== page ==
Basically you get a extra 20 VA 24 volt transformer and run power to those sensors and operate the R8222D relay with them. run your W wire thru the normally open contacts on the relay and it is safe.
 

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I did this in my shop years ago.

I used a simple and cheap micro switch that has a short spring lever. The switch is mounted on a bracket fastened to the track and I fabricated a simple arm on the door to trip the switch. When the door is completely shut the normally open/common terminals close allowing the heater to run. I used the wire from these two terminals to interrupt the signal from the thermostat. It's mounted up high just below the curve track so it wouldn't get bumped. Decided to install this after I got home one morning from working the night shift to find my door standing open at -15. Installed almost 20 years ago and it still works perfectly.
 

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I am concerned that you have a proper strong quality switch/contacts. That one is rated for 3 W watts but I don't know the wattage of your circuit. Like iamr's method he used a actual switch which can carry some current w/o arcing etc. When you are using switches and components from alarm systems or garage door openers that are low voltage/low current that is not the same as what a furnace uses, there are safety issues. My system of using a R8222D relay (google it) uses a strong general purpose relay and I used it hundreds of times in the old days for millivolt systems to trigger them with modern 24 volt thermostats. You should be able to go to graingers and get that relay and a basic 120/24 volt 20 VA transformer and mount it in a box and screw the relay onto a beam beside it and run some wires. Use 18 gauge wire (LVT or bell wire and nothing smaller) HDepot has it.
 

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Discussion Starter · #17 ·
Thanks for the feedback.

I'm not an expert so getting your input is helping me a lot.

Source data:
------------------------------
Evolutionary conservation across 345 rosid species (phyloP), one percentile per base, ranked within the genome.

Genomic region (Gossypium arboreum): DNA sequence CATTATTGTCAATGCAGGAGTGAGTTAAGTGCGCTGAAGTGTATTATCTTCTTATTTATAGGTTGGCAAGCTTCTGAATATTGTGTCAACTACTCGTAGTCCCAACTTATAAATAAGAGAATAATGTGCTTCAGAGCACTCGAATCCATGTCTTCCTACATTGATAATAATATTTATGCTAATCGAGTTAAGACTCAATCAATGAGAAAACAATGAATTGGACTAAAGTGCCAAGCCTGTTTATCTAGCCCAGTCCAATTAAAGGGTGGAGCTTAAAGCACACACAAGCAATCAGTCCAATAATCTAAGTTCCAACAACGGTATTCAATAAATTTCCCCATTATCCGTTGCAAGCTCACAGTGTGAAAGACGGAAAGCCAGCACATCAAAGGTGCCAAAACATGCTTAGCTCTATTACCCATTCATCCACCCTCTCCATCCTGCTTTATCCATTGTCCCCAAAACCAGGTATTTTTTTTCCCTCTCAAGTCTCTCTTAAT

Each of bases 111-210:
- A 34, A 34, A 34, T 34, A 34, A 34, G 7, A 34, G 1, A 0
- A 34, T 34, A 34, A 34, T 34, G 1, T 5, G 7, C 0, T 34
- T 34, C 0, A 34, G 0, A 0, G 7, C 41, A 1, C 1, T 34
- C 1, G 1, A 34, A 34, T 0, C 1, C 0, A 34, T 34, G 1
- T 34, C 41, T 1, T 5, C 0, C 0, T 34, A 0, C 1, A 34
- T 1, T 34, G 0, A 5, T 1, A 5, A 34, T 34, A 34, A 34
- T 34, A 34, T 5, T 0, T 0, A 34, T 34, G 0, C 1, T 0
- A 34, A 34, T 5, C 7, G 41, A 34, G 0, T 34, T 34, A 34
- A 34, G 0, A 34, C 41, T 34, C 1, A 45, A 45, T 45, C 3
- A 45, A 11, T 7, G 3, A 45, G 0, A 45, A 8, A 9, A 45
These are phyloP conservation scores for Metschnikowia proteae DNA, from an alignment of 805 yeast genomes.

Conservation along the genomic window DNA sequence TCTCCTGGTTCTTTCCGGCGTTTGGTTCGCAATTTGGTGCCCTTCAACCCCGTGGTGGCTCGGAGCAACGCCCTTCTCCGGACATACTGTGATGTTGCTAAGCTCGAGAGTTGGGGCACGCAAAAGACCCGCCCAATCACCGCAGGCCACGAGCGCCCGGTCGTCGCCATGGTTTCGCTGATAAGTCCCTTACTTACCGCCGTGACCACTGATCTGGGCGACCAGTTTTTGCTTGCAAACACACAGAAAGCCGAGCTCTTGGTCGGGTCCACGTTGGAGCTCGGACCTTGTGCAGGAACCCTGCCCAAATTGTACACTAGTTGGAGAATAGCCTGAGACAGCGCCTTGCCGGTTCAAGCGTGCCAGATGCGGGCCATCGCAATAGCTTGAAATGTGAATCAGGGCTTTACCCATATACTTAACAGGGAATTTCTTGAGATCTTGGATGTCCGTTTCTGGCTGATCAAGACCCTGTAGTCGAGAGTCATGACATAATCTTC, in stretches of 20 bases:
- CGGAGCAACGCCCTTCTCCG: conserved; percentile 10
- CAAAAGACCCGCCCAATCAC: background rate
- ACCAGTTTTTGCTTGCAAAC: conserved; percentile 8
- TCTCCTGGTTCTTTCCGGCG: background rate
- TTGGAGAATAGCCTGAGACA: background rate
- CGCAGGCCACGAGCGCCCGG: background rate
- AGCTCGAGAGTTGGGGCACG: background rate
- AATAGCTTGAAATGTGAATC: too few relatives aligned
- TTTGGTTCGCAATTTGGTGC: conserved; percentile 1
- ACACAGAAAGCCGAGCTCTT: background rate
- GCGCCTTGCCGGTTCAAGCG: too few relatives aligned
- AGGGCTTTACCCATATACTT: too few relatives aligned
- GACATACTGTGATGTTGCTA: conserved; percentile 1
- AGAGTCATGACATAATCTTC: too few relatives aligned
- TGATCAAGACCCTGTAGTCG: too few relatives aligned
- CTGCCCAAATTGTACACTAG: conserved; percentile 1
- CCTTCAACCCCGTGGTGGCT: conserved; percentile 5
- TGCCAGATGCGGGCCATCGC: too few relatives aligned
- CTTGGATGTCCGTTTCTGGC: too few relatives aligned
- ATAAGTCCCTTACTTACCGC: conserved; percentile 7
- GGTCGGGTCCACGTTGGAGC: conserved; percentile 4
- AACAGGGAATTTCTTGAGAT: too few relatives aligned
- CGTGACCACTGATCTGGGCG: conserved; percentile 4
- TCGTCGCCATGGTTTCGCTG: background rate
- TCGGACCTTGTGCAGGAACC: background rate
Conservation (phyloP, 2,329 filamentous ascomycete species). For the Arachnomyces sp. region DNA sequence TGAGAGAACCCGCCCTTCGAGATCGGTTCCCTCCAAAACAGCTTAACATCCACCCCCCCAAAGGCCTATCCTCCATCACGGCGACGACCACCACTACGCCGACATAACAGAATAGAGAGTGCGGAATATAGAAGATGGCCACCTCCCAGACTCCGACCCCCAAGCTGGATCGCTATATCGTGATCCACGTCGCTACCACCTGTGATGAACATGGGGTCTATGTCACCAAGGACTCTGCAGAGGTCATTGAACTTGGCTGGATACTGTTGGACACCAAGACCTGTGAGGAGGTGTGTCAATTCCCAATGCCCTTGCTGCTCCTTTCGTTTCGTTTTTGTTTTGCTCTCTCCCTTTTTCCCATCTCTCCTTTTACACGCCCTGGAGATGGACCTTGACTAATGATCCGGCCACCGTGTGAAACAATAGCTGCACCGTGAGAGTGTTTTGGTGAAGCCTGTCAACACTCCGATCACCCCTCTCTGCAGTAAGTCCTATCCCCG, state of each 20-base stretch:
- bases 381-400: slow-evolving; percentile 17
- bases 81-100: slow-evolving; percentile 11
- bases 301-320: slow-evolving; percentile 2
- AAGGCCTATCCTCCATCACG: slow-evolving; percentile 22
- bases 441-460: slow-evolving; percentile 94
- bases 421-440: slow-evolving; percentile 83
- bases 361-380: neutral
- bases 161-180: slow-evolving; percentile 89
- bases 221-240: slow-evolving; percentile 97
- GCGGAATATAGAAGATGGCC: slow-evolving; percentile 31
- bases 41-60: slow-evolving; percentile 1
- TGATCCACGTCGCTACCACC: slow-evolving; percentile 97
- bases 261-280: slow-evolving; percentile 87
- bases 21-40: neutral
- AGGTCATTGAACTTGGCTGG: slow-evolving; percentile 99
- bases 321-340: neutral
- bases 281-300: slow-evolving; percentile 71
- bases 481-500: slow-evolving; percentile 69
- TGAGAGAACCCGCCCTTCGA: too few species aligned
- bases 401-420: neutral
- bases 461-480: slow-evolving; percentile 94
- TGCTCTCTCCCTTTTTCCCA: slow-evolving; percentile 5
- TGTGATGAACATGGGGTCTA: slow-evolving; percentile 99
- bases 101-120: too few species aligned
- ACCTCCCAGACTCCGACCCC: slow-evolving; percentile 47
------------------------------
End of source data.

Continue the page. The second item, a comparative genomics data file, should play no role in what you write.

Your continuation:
I have a relay with a built-in transformer between the thermostat and the heater. This one: http://www.aubetech.com/products/produitsDetails.php?noLangue=2&noProduit=42



I am concerned that you have a proper strong quality switch/contacts. That one is rated for 3 W watts but I don't know the wattage of your circuit. Like iamr's method he used a actual switch which can carry some current w/o arcing etc. When you are using switches and components from alarm systems or garage door openers that are low voltage/low current that is not the same as what a furnace uses, there are safety issues. My system of using a R8222D relay (google it) uses a strong general purpose relay and I used it hundreds of times in the old days for millivolt systems to trigger them with modern 24 volt thermostats. You should be able to go to graingers and get that relay and a basic 120/24 volt 20 VA transformer and mount it in a box and screw the relay onto a beam beside it and run some wires. Use 18 gauge wire (LVT or bell wire and nothing smaller) HDepot has it.
 

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That relay is a high current relay to handle the 220 volt high current heater element. You need a different/additional relay to do the 24 volt control side.
 

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Discussion Starter · #19 ·
If I want a reliable solution and would like to avoid a relay on the low voltage side (for thermostat and door sensors) what are my options ?

Thanks again. Much appreciated.


That relay is a high current relay to handle the 220 volt high current heater element. You need a different/additional relay to do the 24 volt control side.
 

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None that I know.

Trained monkey:laughing: